The Senate should rescind the suspension of Senator Lynn Beyak ordered in February, says the standing committee on ethics and conflict of interest for senators.
The recommendation is the latest development in a drawn-out controversy for the Ontario senator who posted letters to her website that the Senate committee found contained racist content.
In a report released on Monday, the ethics committee issued new recommendations to the Senate including that its standing committee on internal economy, budgets and administration take any appropriate actions to facilitate her return and that pensionable service for Ms. Beyak be reinstated when its report is adopted by the chamber.
It will now be up to the Senate to determine what happens to Ms. Beyak, who is not currently receiving Senate resources.
At the end of February, the Senate voted to suspend Ms. Beyak for a second time after it approved a previous ethics committee report on her conduct. The report recommended she be suspended without pay for the duration of the parliamentary session, that she apologize and that she participate in educational programs.
In its latest report, the ethics committee said it accepts findings from the Senate Ethics Officer and that extensive efforts were undertaken to facilitate educational training for Ms. Beyak despite the challenges of the COVID-19 pandemic.
The committee also pointed to a recent apology letter from Ms. Beyak, saying it believes it demonstrates a clearer understanding of her role as a senator in representing and promoting minority rights.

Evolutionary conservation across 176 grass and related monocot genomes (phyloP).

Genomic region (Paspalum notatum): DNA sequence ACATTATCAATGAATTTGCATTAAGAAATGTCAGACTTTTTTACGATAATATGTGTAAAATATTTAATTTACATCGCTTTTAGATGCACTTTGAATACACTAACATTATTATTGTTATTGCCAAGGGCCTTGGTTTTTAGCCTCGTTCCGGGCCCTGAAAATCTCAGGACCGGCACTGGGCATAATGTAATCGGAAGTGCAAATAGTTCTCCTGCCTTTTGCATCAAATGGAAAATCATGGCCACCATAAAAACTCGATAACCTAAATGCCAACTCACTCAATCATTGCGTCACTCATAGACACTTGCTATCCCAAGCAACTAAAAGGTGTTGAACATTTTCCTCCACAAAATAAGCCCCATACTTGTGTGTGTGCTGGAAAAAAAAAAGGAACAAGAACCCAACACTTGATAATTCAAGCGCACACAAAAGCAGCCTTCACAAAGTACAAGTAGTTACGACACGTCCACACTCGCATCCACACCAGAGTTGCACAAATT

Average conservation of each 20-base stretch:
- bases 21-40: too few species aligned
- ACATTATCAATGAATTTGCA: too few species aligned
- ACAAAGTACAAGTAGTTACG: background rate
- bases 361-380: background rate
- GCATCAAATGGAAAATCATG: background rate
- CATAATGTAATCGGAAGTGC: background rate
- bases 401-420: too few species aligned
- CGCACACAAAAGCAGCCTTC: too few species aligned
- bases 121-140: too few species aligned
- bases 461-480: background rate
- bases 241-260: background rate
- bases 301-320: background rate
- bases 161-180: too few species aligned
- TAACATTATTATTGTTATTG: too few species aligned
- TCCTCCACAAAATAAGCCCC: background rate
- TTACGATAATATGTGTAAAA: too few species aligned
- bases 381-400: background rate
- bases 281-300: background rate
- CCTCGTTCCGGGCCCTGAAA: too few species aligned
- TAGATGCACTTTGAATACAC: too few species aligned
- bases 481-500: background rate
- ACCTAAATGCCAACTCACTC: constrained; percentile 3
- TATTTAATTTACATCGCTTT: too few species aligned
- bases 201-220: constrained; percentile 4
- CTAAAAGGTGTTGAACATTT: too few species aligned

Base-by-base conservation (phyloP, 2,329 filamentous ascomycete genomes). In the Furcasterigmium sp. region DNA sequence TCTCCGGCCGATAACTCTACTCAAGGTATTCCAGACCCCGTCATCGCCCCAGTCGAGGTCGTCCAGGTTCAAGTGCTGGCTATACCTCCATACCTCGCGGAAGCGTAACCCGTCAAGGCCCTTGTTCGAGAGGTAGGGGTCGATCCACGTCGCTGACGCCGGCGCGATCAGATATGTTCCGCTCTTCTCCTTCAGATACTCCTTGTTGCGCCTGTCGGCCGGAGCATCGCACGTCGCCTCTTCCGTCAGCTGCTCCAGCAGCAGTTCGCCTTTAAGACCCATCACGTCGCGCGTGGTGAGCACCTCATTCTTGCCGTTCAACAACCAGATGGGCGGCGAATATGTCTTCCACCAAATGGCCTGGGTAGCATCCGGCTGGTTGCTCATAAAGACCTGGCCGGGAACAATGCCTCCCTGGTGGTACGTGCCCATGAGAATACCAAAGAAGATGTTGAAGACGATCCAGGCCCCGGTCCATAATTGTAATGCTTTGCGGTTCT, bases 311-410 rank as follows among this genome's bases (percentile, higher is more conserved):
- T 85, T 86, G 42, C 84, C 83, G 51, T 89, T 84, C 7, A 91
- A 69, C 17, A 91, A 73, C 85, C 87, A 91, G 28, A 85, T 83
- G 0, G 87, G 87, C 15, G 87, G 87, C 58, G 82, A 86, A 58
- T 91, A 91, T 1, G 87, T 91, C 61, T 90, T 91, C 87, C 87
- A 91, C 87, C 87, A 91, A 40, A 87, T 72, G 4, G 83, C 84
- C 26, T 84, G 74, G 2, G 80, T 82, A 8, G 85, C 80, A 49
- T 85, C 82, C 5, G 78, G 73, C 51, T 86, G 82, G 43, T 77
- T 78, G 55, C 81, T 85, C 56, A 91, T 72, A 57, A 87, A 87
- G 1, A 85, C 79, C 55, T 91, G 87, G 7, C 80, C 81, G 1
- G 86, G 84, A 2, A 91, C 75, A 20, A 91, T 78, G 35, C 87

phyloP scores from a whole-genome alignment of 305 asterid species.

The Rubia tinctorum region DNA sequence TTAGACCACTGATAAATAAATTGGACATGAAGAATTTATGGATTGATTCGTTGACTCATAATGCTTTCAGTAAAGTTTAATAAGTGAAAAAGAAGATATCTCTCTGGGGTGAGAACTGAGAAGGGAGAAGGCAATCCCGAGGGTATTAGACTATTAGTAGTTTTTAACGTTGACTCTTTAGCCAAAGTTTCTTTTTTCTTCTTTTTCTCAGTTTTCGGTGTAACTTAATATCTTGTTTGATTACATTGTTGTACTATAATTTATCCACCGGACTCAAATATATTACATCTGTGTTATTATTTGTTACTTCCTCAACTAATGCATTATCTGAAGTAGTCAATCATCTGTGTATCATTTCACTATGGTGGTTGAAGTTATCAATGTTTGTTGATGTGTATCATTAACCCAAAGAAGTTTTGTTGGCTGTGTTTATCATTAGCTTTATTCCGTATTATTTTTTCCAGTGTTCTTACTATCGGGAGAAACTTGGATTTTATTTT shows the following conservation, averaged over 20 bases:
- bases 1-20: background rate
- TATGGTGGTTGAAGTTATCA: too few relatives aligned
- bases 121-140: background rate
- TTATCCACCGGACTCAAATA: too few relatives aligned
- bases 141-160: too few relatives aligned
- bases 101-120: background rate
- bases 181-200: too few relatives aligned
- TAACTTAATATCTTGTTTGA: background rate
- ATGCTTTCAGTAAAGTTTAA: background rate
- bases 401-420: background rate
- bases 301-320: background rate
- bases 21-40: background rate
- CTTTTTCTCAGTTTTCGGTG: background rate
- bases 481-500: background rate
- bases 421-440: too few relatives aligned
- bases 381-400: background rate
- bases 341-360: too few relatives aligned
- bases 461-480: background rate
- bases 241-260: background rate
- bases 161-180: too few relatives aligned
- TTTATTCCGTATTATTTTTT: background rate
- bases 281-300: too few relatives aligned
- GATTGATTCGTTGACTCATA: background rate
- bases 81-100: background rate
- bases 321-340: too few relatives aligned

“While it will be for all senators to judge its sufficiency, your committee is satisfied that, in her letter of apology, Senator Beyak adequately acknowledges and understands the impact of her conduct and offers thoughtful reflection on her educational experience and what she has learned as a result,” the committee wrote.
The committee chair, Senator Murray Sinclair, told The Globe and Mail on Monday that all senators will have a right to debate the latest recommendations of the committee and to vote on whether to accept the report.
“I think at this point in time the real question is going to be what will the chamber do with the report?” he said.
Some senators still feel strongly that she should not be entitled to continue as a senator, he added, saying he expects movement to have a full debate in the chamber.
Earlier this month, Ms. Beyak apologized to Indigenous peoples and senators for the hurt she caused by posting letters to her website deemed to contain racist content.
“Senator Beyak has acknowledged the wrongs of her past conduct and has committed herself to improvement.”
In a letter to the Clerk of the Senate dated June 5, Ms. Beyak insisted that she never intended to hurt anyone and that she wants to “apologize directly and sincerely to Indigenous peoples, to the Senate and to my fellow senators, and to the Canadians we all represent for the hurt I have caused.”
Ms. Beyak also said that she has come to appreciate the importance of representing and upholding minority rights in Canada through the help an “exceptional education process.”
“The education I received taught me many new concepts and an essential, further understanding of history,” she said in the letter.
Outside of the Red Chamber, Ms. Beyak has faced calls to resign from Indigenous leaders, such as Nishnawbe Aski Nation Grand Chief Alvin Fiddler, who have said her actions have been racist.
Ms. Beyak is a former member of the Conservative caucus who was suspended without pay in the spring of 2019, after she refused to remove the letters from her website. The suspension came to an end when Parliament dissolved for the federal election last fall.
The significant harms suffered at Canada’s residential schools, as well as their continuing legacy and connection to persistent suffering, were documented in the landmark Truth and Reconciliation Commission report that was released five years ago. Mr. Sinclair chaired that commission before becoming a senator.
With a report from The Canadian Press
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